The Future of DFS

If you watch any sports television, you’ve almost certainly seen commercials for the two leading daily fantasy sports (DFS) sites, DraftKings and FanDuel. Last week the Nevada Gaming Control Board announced that DFS is gambling under Nevada law. The Nevada Attorney General’s office released a 17-page review of DFS that thoroughly explained the reasoning. What does this mean for the future of DFS in both Nevada and the US?

First, none of this should have been a surprise. In February 2014 I wrote,

Unfortunately, many states look at just an element of chance to determine if something is gambling. And there’s no doubt that daily fantasy sports have such an element. The problem is that these sites are starting to bring in large dollars. That attracts attention, and some state attorney general is going to wonder the same thing that I am. He or she will conclude that the Duck Test applies and that these are gambling sites in violation of his or her state’s laws. [emphasis in original]

Nevada is not going to be the only state that concludes that DFS is gambling. The head of the Michigan Gaming Control Board has publicly stated that DFS is gambling. Other states will conclude that under their laws that DFS is gambling and either needs a license or should be banned from the state. Nevada may have been the first state to draw this conclusion but it will not be the last.

The problem is how regulators look at something new. Generally, the view of a regulator is that if it hasn’t been made expressly legal under the law that it should be (and is, in their view) illegal. The mindset of most regulators will start with a “DFS is illegal” view. In my first job I learned that perception of reality is far more important than the reality itself. This does not bode well for DFS.

Meanwhile, there’s a federal grand jury investigation of DFS that’s ongoing in Tampa, Florida. This has caused some operators to pull out of Florida. While the DFS sites have proclaimed that the UIGEA (the Unlawful Internet Gambling Enforcement Act of 2006) made DFS legal, the analysis of the Nevada Attorney General puts a stake in that argument. DFS is exempted from the UIGEA but not from other federal and state laws related to gambling.

There’s also a huge risk for DFS from the IRS. What if the IRS concludes that DFS is gambling and that instead of issuing Form 1099-MISC’s to winners they should issue Form W-2Gs? This would be a national conclusion, and give a prima facie case that DFS is gambling. And this could easily happen.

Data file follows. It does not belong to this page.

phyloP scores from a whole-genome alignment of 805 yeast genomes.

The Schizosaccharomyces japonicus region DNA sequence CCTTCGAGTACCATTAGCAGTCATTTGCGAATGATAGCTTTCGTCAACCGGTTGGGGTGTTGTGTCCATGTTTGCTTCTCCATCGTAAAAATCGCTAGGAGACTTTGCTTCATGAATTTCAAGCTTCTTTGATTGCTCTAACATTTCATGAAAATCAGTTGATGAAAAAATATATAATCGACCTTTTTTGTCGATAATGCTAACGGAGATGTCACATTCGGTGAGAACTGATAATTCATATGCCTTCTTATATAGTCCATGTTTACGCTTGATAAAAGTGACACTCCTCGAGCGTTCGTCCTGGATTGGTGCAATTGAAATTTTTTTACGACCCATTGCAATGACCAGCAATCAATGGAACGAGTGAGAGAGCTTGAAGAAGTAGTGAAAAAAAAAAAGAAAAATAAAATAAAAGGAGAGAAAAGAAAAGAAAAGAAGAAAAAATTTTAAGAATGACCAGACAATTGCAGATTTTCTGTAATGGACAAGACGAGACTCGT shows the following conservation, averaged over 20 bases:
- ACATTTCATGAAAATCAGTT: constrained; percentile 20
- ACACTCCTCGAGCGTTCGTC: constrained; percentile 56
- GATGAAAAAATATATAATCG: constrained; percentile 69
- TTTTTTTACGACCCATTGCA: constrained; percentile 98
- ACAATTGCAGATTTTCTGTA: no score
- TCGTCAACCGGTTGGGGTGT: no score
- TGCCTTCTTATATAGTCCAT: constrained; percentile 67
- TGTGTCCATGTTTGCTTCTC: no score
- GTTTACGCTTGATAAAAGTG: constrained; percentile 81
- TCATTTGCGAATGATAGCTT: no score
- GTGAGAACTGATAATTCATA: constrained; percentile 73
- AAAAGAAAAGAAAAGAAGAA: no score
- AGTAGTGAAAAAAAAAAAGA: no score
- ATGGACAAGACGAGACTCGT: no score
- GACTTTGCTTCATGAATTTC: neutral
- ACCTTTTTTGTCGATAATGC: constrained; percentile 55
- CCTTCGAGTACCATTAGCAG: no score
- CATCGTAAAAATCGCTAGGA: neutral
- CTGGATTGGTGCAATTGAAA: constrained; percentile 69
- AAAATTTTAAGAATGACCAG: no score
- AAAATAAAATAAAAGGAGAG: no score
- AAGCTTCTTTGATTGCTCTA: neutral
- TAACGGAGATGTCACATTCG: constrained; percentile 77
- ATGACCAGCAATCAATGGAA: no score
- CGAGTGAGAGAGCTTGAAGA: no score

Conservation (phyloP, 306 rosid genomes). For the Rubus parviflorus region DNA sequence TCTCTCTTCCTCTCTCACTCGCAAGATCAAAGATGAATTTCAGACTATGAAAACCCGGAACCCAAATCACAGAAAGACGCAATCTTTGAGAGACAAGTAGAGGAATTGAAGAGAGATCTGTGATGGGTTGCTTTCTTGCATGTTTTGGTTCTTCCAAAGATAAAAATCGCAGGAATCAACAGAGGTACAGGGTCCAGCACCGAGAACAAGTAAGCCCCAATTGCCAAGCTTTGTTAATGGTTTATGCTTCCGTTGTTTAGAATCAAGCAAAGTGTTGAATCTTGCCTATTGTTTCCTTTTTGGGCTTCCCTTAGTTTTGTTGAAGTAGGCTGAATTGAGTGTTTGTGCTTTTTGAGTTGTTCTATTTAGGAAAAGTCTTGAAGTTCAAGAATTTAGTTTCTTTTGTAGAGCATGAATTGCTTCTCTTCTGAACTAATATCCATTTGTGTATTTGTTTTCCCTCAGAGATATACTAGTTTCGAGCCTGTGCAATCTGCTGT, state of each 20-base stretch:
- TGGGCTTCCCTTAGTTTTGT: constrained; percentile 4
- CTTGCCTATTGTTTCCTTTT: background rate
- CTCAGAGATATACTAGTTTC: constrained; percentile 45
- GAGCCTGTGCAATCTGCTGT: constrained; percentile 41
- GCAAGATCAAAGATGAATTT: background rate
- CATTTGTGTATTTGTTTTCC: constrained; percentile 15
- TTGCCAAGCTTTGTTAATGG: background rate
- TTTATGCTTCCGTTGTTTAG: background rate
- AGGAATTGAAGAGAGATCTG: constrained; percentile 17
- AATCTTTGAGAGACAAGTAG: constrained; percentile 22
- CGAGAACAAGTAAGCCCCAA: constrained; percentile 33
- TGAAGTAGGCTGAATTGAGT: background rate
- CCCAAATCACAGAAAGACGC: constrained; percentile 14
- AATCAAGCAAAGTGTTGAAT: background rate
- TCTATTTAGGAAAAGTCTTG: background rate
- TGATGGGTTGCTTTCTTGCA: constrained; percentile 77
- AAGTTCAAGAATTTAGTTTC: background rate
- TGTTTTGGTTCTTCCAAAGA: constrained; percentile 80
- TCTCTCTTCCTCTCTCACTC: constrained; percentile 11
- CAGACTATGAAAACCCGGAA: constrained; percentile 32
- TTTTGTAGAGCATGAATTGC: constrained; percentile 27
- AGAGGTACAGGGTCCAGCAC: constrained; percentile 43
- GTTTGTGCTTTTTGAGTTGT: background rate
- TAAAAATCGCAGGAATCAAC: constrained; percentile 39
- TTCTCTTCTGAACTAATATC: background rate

There’s also reality: the duck test. If it looks like a duck, walks like a duck and quacks like a duck, then it just might be a duck. Many DFS participants view it as gambling. Apparently the executives at DraftKings share that view (see the Nevada Attorney General’s report). In the United States gambling is regulated at the state level (along with the federal level). Unless authorized by a state, most gambling in that state is illegal. DFS has not been authorized by any state. (The Massachusetts Attorney General recently stated that DFS was legal in that state. However, it has not been expressly authorized.)

So where does that leave DFS? Someone I know said, “In like 25 years when everyone with any power will have grown up with the Internet, will things be different?” That’s easy to answer: Yes. But we have to live in today’s world, not what it will be in 2040. I expect DFS to follow two different paths in the majority of states. Some states will simply declare it as gambling, making it effectively illegal in those states. Other states will tacitly declare it as gambling but allow regulation of the activity. There will be a minority of states that allow DFS to continue as an unregulated activity. Where one month ago you could play DFS in 45 of the 50 states, that number is down to 42 to 44 states (depending on the DFS site). I expect that number to continue to fall.

Could federal regulation happen? Certainly, but not out of this Congress in the next year. This isn’t a major issue for either party, and 2016 is an election year. Additionally, it’s possible that the next Speaker of the House will be Jason Chaffetz (R-Utah); he’s definitely not pro-gambling. There’s a better chance of the IRS budget being increased (and that has just about a 0% chance of happening) than pro-gambling (or pro-DFS) legislation passing Congress.

Overall, I’m painting a bleak future for DFS in the United States. Maybe I’ll be proven wrong, but the signs are there. Perhaps it was P.T. Barnum who said, “All publicity is good publicity.” (Like the duck test quote, this, too, has been attributed to many individuals.) The advertising and publicity have helped DFS short-term profits. The current publicity has not, though, helped DFS’s future.


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